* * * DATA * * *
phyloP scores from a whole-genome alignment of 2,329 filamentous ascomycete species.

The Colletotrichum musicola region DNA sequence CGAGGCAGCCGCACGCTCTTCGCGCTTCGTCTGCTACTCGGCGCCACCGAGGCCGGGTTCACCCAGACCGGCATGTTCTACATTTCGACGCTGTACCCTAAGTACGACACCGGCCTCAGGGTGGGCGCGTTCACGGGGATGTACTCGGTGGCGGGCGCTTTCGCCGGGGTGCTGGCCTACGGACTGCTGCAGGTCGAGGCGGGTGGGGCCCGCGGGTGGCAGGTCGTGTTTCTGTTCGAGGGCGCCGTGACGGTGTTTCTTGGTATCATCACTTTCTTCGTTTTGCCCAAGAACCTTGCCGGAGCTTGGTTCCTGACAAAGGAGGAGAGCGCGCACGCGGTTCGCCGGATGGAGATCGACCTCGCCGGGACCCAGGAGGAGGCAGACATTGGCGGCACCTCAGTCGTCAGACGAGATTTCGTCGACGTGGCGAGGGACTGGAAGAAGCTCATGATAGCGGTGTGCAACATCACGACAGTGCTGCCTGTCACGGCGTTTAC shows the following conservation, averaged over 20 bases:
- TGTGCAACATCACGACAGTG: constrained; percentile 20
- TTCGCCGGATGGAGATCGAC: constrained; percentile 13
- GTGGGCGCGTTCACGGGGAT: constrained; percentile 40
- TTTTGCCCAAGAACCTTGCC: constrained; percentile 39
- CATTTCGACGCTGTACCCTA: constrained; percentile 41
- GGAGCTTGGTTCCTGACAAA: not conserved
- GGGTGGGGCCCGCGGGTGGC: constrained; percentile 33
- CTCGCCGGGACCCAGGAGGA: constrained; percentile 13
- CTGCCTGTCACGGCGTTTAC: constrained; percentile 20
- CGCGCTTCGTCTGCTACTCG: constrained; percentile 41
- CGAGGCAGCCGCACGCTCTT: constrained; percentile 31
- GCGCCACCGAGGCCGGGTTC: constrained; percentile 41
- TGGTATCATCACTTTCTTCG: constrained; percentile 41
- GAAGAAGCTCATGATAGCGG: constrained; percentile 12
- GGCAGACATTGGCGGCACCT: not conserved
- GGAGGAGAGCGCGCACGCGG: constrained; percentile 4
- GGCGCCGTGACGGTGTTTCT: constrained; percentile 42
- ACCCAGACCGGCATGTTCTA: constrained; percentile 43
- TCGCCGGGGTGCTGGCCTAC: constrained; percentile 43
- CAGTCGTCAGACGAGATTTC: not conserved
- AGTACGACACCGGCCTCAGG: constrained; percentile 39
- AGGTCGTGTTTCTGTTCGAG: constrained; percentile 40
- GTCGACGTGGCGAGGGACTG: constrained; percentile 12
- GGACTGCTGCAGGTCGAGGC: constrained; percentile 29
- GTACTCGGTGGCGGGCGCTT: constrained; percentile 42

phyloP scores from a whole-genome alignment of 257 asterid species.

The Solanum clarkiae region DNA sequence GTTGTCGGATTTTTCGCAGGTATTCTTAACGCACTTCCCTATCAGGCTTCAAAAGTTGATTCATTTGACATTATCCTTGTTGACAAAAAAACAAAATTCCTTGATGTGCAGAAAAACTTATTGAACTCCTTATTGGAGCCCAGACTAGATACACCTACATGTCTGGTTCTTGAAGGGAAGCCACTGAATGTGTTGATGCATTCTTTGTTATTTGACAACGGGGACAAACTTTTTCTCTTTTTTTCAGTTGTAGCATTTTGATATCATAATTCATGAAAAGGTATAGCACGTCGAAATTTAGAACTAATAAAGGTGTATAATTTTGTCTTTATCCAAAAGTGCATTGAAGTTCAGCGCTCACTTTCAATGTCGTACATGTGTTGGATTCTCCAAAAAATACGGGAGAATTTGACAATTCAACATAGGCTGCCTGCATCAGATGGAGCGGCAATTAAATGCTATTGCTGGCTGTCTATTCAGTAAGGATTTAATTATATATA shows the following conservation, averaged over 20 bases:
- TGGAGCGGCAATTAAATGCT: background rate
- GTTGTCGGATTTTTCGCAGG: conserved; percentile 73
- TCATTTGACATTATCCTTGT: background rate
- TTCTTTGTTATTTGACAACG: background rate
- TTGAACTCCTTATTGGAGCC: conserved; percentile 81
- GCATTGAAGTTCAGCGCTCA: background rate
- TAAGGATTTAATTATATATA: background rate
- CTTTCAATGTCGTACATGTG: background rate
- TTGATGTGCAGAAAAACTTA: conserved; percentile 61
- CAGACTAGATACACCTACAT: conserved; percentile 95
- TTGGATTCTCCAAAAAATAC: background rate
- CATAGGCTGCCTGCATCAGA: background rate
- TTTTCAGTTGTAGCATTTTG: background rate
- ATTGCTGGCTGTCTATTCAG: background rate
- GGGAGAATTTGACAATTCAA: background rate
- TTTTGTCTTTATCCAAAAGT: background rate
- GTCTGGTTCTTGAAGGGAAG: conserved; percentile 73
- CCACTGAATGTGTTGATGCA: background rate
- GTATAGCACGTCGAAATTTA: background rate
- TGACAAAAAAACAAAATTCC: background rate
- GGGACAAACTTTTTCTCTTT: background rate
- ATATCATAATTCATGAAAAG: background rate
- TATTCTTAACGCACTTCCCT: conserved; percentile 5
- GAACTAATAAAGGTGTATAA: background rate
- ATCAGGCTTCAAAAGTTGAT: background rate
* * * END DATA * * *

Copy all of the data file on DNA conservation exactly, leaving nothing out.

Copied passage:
phyloP scores from a whole-genome alignment of 2,329 filamentous ascomycete species.

The Colletotrichum musicola region DNA sequence CGAGGCAGCCGCACGCTCTTCGCGCTTCGTCTGCTACTCGGCGCCACCGAGGCCGGGTTCACCCAGACCGGCATGTTCTACATTTCGACGCTGTACCCTAAGTACGACACCGGCCTCAGGGTGGGCGCGTTCACGGGGATGTACTCGGTGGCGGGCGCTTTCGCCGGGGTGCTGGCCTACGGACTGCTGCAGGTCGAGGCGGGTGGGGCCCGCGGGTGGCAGGTCGTGTTTCTGTTCGAGGGCGCCGTGACGGTGTTTCTTGGTATCATCACTTTCTTCGTTTTGCCCAAGAACCTTGCCGGAGCTTGGTTCCTGACAAAGGAGGAGAGCGCGCACGCGGTTCGCCGGATGGAGATCGACCTCGCCGGGACCCAGGAGGAGGCAGACATTGGCGGCACCTCAGTCGTCAGACGAGATTTCGTCGACGTGGCGAGGGACTGGAAGAAGCTCATGATAGCGGTGTGCAACATCACGACAGTGCTGCCTGTCACGGCGTTTAC shows the following conservation, averaged over 20 bases:
- TGTGCAACATCACGACAGTG: constrained; percentile 20
- TTCGCCGGATGGAGATCGAC: constrained; percentile 13
- GTGGGCGCGTTCACGGGGAT: constrained; percentile 40
- TTTTGCCCAAGAACCTTGCC: constrained; percentile 39
- CATTTCGACGCTGTACCCTA: constrained; percentile 41
- GGAGCTTGGTTCCTGACAAA: not conserved
- GGGTGGGGCCCGCGGGTGGC: constrained; percentile 33
- CTCGCCGGGACCCAGGAGGA: constrained; percentile 13
- CTGCCTGTCACGGCGTTTAC: constrained; percentile 20
- CGCGCTTCGTCTGCTACTCG: constrained; percentile 41
- CGAGGCAGCCGCACGCTCTT: constrained; percentile 31
- GCGCCACCGAGGCCGGGTTC: constrained; percentile 41
- TGGTATCATCACTTTCTTCG: constrained; percentile 41
- GAAGAAGCTCATGATAGCGG: constrained; percentile 12
- GGCAGACATTGGCGGCACCT: not conserved
- GGAGGAGAGCGCGCACGCGG: constrained; percentile 4
- GGCGCCGTGACGGTGTTTCT: constrained; percentile 42
- ACCCAGACCGGCATGTTCTA: constrained; percentile 43
- TCGCCGGGGTGCTGGCCTAC: constrained; percentile 43
- CAGTCGTCAGACGAGATTTC: not conserved
- AGTACGACACCGGCCTCAGG: constrained; percentile 39
- AGGTCGTGTTTCTGTTCGAG: constrained; percentile 40
- GTCGACGTGGCGAGGGACTG: constrained; percentile 12
- GGACTGCTGCAGGTCGAGGC: constrained; percentile 29
- GTACTCGGTGGCGGGCGCTT: constrained; percentile 42

phyloP scores from a whole-genome alignment of 257 asterid species.

The Solanum clarkiae region DNA sequence GTTGTCGGATTTTTCGCAGGTATTCTTAACGCACTTCCCTATCAGGCTTCAAAAGTTGATTCATTTGACATTATCCTTGTTGACAAAAAAACAAAATTCCTTGATGTGCAGAAAAACTTATTGAACTCCTTATTGGAGCCCAGACTAGATACACCTACATGTCTGGTTCTTGAAGGGAAGCCACTGAATGTGTTGATGCATTCTTTGTTATTTGACAACGGGGACAAACTTTTTCTCTTTTTTTCAGTTGTAGCATTTTGATATCATAATTCATGAAAAGGTATAGCACGTCGAAATTTAGAACTAATAAAGGTGTATAATTTTGTCTTTATCCAAAAGTGCATTGAAGTTCAGCGCTCACTTTCAATGTCGTACATGTGTTGGATTCTCCAAAAAATACGGGAGAATTTGACAATTCAACATAGGCTGCCTGCATCAGATGGAGCGGCAATTAAATGCTATTGCTGGCTGTCTATTCAGTAAGGATTTAATTATATATA shows the following conservation, averaged over 20 bases:
- TGGAGCGGCAATTAAATGCT: background rate
- GTTGTCGGATTTTTCGCAGG: conserved; percentile 73
- TCATTTGACATTATCCTTGT: background rate
- TTCTTTGTTATTTGACAACG: background rate
- TTGAACTCCTTATTGGAGCC: conserved; percentile 81
- GCATTGAAGTTCAGCGCTCA: background rate
- TAAGGATTTAATTATATATA: background rate
- CTTTCAATGTCGTACATGTG: background rate
- TTGATGTGCAGAAAAACTTA: conserved; percentile 61
- CAGACTAGATACACCTACAT: conserved; percentile 95
- TTGGATTCTCCAAAAAATAC: background rate
- CATAGGCTGCCTGCATCAGA: background rate
- TTTTCAGTTGTAGCATTTTG: background rate
- ATTGCTGGCTGTCTATTCAG: background rate
- GGGAGAATTTGACAATTCAA: background rate
- TTTTGTCTTTATCCAAAAGT: background rate
- GTCTGGTTCTTGAAGGGAAG: conserved; percentile 73
- CCACTGAATGTGTTGATGCA: background rate
- GTATAGCACGTCGAAATTTA: background rate
- TGACAAAAAAACAAAATTCC: background rate
- GGGACAAACTTTTTCTCTTT: background rate
- ATATCATAATTCATGAAAAG: background rate
- TATTCTTAACGCACTTCCCT: conserved; percentile 5
- GAACTAATAAAGGTGTATAA: background rate
- ATCAGGCTTCAAAAGTTGAT: background rate